Bibliography

Designed by 'RU486.com', "Abortion Procedures," Accessed on March 10th, 2003

http://www.ru486.com/topics/articles/article_59.asp

BBC News, "Roe v Wade: Key U.S. abortion ruling" January 16, 2003 Accessed on March 12th, 2003

http://news.bbc.co.uk/1/hi/special_report/1998/us_abortion_rights/49315.stm
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Latin Women and Vocational Empowerment

Words: 5451 Length: 20 Pages Document Type: Essay Paper #: 82623396



y contrast, this was not found to be true for the Colombian couples. Instead, their level of relationship satisfaction was predicted by having a similar level of expressiveness between spouses, irrespective of whether the level was high, medium, or low (Ingoldsby, 1980). Likewise, Colombian women and men were determined to be are equally likely to say what they feel and to express themselves at the same level as North American males. In the United States, female spouses are typically significantly more expressive as a group than are their male counterparts (Ingoldsby, 1980).

In a significant recent paper, ailey (2006) focuses on biotechnological discoveries in birth control methods that offered women greater power to choose the timing of childbearing. This power may have translated into higher investments in education and increased labor force participation of women. In an excellent paper, among other things, Goldin (1995) focused on technological International Research Journal…… [Read More]

Bibliography

Aptekar, L. (1990). "How Ethnic Differences Within a Culture Influence Child

Rearing: The Case of Colombian Street Children." Journal of Comparative

Family Studies 21(1):67 -- 79.

Balakrishnan, R. (1976). "Determinants of Female Age at Marriage in Rural and Semi-Urban Areas of Four Latin American Countries." Journal of Comparative Family Studies 7(2):167 -- 173.
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Should Abortion Be Legal

Words: 1972 Length: 6 Pages Document Type: Essay Paper #: 29173246

Abortion

The question of whether or not abortion should be legal depends entirely on who is asked, and what type of moral reasoning is being used. Likewise, the question of whether abortion should be legal or not depends on the definition of abortion -- which stage the abortion can or should take place. Perhaps more importantly, the answer to the abortion question relates to one's definition of a fetus. The answer to the question also depends whether abortion legality is maintained at the state as well as the federal level. These are some of the many factors influencing the abortion debate in the United States. Abortion has become a central political topic, not just in the United States, but in other countries as well. In the United States is the added dimension of states' rights, and whether states should be allowed to determine their own abortion policies. The arguments presented…… [Read More]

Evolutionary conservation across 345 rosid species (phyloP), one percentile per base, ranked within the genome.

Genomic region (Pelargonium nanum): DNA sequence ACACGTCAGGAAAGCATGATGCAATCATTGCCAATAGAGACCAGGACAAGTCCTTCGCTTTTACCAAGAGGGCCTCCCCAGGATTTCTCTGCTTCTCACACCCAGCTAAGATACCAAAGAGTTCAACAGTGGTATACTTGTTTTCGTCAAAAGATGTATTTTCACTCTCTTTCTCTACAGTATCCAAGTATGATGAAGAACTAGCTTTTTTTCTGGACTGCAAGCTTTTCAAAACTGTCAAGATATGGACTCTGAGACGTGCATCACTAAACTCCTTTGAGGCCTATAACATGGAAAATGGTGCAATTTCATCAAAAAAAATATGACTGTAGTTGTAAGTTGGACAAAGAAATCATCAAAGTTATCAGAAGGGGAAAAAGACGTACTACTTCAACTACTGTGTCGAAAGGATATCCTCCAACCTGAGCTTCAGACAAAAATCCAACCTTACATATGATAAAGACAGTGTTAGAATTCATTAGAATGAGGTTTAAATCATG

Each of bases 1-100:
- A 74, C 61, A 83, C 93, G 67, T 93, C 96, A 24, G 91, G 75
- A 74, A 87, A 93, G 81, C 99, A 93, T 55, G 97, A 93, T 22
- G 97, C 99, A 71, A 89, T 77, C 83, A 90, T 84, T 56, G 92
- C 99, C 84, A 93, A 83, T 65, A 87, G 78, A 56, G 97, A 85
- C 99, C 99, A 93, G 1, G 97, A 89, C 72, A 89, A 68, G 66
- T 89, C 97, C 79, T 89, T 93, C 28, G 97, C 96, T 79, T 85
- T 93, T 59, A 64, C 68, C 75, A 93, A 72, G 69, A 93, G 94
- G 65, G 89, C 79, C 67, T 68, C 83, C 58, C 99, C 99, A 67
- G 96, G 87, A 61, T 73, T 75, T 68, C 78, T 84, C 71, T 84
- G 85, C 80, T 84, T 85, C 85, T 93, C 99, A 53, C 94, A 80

References

British Pregnancy Advisory Service (2013). What is an abortion? Retrieved online: http://www.bpas.org/bpasyoungpeople/what-is-abortion

Faux, M. (2000). Roe v. Wade. Cooper Square Press.

Roe v. Wade, 1973. Retrieved online: http://www.law.cornell.edu/supct/html/historics/USSC_CR_0410_0113_ZS.html

Savage, D.G. (2013). Supreme Court vote upholds Texas abortion law. Los Angeles Times. 19 Nov, 2013. Retrieved online: http://www.latimes.com/nation/la-na-scotus-abortion-texas-20131120,0,3988621.story#axzz2lcd6QVfk
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Bakke v Regents of the University of California

Words: 2680 Length: 7 Pages Document Type: Essay Paper #: 20024601

Bakke v. Regents of the University of California

The so-called Bakke decision was the earliest in which the United States Supreme Court addressed affirmative action. The case certainly did not mean and end to the issues involved, and there have been several attempts to overturn the Bakke decision since. It has been referred to as a reverse discrimination case, and it was of great import when it was decided in the late 1970s after nearly a decade of affirmative action to bring more blacks and members of other minorities into the mainstream of work and academic life through programs of recruitment and special assistance to redress historical imbalances and discrimination. The issue of affirmative action remains a difficult one for Americans to this day. Affirmative action is often characterized as a quota system, though quotas need not be part of affirmative action at all. The Bakke case was an early…… [Read More]

Works Cited

Bresler, Robert J. "The Courts Close in on the Diversity Rationale." USA Today Magazine 130(2680)(January 2002), 13.

Burka, Paul. "Fight Bakke." Texas Monthly 24(5)(May 1996), 228.

Gose, Ben. "Supreme Court Rejects Appeal of a Decision That Cited 'Bakke' to Defend Affirmative Action." Chronicle of Higher Education 47(39)(6 June 2001), A24.

Gratz v. Bollinger (122 F. Supp.2d 811 [E.D. Mich. Dec. 13, 2000]).
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Changes in Supreme Court Philosophies

Words: 2132 Length: 6 Pages Document Type: Essay Paper #: 46065403

Supreme Court Chief Justices Warren and ehnquist

Compare and contrast approaches to criminal procedures by U.S. Supreme Courts:

The Warren vs. The ehnquist Court